As a teacher who has been “at it” for quite a while I can attest to the fact that many times the students become the teachers and the teacher becomes the student. In 1999, I assigned a project to my art students: design an artwork that would educate the public about a global social justice issue. Little did I know that such a small idea could have such life-changing consequences. I will never forget a student bringing me a binder of information on the International Campaign to Ban Landmines and telling me I needed to study it! The statistics were overwhelming: 26,000 A YEAR…a victim every 22 MINUTES. We learned that the ICBL had been actively working on this issue and had been awarded the Nobel Peace Prize in 1997. After listening to a presentation by Vietnam veteran, Dr. Larry Schwab, the students cleverly designed a sculpture of 500 painted shoes with facts about landmines attached. Students soon discovered that art can have an important social message that would engage and educate the public.

The students pushed for a school organization that grew to become PSALM (Proud Students Against Landmines)/WVCBL (West Virginia Campaign to Ban Landmines). These students had such initiative. We soon met Nobel Laureate, Jody Williams, Landmine Survivors Network founders Ken Rutherford and Jerry White and Cambodian Campaign to Ban Landmines, Tun Channereth and Sister Denise. PSALM students attended  ICBL conferences in Washington, D.C., where they met with campaigners from the world over, national leaders, members of Congress, Ambassadors, Nobel Laureates and even royalty.  What inspiring role models these folks were! They really went out of their way to educate the students and myself about the issues.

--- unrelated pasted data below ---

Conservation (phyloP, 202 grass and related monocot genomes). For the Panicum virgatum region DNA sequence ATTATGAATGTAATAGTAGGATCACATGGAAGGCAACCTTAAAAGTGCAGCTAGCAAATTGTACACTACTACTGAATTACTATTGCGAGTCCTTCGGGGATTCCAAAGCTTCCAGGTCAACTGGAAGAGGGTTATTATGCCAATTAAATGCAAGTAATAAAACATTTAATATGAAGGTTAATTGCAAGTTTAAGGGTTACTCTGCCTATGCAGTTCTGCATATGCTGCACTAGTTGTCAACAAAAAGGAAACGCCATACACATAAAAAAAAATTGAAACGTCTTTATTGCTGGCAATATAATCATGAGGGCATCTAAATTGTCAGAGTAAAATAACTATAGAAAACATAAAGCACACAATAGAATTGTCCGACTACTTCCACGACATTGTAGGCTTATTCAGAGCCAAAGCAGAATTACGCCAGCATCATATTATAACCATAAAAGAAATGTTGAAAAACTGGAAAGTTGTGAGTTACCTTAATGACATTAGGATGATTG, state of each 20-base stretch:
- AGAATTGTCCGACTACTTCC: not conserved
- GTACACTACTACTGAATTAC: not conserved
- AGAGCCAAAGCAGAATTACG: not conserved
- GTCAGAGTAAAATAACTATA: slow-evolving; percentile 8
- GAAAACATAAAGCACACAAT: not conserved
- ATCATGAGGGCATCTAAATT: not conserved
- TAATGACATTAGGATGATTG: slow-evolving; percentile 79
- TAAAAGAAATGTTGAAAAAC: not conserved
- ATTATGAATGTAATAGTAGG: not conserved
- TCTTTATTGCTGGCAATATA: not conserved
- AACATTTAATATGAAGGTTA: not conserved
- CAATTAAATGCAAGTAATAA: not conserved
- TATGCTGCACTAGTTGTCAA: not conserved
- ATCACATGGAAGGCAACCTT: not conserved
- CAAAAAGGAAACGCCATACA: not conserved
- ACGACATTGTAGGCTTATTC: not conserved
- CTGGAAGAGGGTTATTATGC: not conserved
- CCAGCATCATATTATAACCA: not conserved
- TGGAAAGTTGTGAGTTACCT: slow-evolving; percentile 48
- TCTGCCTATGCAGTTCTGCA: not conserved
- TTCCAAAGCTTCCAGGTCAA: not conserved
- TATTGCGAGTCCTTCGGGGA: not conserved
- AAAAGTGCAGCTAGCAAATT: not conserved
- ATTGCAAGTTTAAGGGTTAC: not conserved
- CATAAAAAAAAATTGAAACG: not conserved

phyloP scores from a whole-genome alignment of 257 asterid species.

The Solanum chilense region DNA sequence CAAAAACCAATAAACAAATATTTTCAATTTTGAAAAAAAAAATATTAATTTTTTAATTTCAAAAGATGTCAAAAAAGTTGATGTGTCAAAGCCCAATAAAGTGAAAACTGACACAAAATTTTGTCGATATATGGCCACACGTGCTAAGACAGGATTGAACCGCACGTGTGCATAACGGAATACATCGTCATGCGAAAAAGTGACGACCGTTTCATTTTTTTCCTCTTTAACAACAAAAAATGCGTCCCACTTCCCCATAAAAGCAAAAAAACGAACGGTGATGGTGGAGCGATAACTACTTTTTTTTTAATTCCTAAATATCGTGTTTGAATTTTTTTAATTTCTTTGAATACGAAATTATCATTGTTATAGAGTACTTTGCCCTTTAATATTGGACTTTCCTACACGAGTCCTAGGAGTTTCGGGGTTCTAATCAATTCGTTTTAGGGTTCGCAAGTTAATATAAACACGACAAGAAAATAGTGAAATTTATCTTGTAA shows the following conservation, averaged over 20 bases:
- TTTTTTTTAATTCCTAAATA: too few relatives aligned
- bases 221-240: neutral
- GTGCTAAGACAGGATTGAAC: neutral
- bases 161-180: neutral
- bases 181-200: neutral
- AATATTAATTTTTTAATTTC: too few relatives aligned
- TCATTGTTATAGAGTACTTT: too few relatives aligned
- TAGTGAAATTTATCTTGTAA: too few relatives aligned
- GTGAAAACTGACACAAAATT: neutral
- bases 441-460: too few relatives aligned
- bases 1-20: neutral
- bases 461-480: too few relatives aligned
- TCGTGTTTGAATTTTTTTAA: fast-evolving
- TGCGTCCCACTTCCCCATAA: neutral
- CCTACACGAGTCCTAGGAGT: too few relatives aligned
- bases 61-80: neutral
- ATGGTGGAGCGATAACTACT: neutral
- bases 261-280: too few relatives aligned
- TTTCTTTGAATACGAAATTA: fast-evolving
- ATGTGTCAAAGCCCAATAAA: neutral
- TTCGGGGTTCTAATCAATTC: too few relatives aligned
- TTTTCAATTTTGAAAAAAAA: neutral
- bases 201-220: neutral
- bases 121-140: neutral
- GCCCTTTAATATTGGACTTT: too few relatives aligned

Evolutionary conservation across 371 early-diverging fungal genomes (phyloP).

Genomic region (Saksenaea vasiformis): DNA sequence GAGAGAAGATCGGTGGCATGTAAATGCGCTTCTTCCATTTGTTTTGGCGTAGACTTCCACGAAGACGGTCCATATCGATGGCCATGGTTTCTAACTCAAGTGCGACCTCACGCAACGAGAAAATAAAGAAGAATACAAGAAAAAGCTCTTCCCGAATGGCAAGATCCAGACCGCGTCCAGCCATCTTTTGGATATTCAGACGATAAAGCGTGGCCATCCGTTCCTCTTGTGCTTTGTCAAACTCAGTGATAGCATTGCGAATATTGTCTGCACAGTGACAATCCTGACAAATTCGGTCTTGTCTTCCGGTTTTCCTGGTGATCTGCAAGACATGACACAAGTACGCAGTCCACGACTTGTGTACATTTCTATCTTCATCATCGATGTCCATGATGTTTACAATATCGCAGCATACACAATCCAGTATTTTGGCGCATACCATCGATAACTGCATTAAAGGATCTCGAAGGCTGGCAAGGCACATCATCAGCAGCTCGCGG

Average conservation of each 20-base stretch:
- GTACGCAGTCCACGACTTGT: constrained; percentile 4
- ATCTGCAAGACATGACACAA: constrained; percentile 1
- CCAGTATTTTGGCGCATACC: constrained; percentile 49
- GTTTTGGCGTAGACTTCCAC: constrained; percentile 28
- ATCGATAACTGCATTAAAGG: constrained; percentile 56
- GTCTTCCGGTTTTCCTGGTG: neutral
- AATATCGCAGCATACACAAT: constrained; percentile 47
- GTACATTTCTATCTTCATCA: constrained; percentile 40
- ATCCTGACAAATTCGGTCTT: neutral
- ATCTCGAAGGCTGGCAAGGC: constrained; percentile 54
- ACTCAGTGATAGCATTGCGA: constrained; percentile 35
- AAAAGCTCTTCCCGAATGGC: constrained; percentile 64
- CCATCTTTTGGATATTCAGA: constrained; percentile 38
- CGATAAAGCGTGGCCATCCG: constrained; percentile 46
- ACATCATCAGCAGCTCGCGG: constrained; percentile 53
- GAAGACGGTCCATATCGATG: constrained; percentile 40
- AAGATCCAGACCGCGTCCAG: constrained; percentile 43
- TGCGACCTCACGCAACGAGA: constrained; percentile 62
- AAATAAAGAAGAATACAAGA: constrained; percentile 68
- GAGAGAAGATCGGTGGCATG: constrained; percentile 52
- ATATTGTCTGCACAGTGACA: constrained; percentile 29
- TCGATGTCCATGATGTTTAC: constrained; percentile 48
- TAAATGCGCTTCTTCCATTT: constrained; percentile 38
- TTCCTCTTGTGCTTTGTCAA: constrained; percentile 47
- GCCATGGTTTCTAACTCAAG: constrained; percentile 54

The students not only educated their own families, classmates and school, but have reached out to others nationally and internationally. It is a true testament to the perseverance of children who only want to see a world that is more just and peaceful for all.  When asked by a reporter why they are a member of PSALM, a student replied, “We want a world where ALL children can walk to school and play without the fear that each step may be their last. We want a world where people can gather food and water or build safely”. Students have staged art exhibits dedicated to educating the public for over 10 years.

This year marks 30 years since ICBL was founded and September will mark 25 years since the Mine Ban Treaty was adopted. We acknowledge the legacy of the ICBL and campaigners from all walks of life who have dedicated their lives and work to making the world safer for future generations. Please know that each and every one of you stands as a role model of courage and determination for us. It is an honor to know and work with you all. There is a lot of work ahead of us but don’t forget to savor this special moment in time when the seemingly impossible became possible. Our gratitude and thanks to all of you that “Push for Progress”, work to “Finish the Job” each and every day and make this “Mission Possible”!

Nora D. Sheets Coordinator/WVCBL: West Virginia Campaign to Ban Landmines and Cluster Bombs/PSALM: Proud Students Against Landmines and Cluster Bombs Morgantown, West Virginia 26508 USA